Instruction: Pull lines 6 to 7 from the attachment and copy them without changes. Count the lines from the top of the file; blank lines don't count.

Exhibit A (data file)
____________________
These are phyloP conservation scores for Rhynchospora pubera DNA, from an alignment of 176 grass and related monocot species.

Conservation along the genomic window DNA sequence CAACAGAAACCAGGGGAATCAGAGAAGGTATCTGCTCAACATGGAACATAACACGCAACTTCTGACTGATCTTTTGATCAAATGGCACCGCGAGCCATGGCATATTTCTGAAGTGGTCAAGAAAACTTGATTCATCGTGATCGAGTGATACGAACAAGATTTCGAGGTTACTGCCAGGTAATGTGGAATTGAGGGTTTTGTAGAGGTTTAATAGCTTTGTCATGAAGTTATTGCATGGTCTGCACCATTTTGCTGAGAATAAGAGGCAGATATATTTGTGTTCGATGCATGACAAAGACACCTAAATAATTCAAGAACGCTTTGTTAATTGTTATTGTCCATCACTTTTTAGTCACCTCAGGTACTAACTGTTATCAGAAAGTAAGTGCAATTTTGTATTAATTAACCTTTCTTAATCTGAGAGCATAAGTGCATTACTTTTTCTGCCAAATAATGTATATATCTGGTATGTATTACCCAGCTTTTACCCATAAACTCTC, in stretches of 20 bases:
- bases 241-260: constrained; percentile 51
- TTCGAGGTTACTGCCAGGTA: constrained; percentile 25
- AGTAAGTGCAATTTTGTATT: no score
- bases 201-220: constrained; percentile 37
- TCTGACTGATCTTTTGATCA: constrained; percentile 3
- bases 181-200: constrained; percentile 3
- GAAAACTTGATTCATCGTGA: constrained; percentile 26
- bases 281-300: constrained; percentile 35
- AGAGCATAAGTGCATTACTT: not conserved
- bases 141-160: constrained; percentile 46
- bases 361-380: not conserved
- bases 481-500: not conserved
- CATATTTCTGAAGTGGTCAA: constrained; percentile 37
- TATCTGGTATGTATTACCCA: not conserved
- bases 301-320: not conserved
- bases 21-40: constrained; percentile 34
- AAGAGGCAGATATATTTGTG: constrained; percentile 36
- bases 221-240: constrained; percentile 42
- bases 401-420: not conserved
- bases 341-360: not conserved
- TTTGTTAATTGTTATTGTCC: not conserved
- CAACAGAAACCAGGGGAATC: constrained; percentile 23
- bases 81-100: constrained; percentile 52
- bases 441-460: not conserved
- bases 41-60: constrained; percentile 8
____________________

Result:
- bases 201-220: constrained; percentile 37
- TCTGACTGATCTTTTGATCA: constrained; percentile 3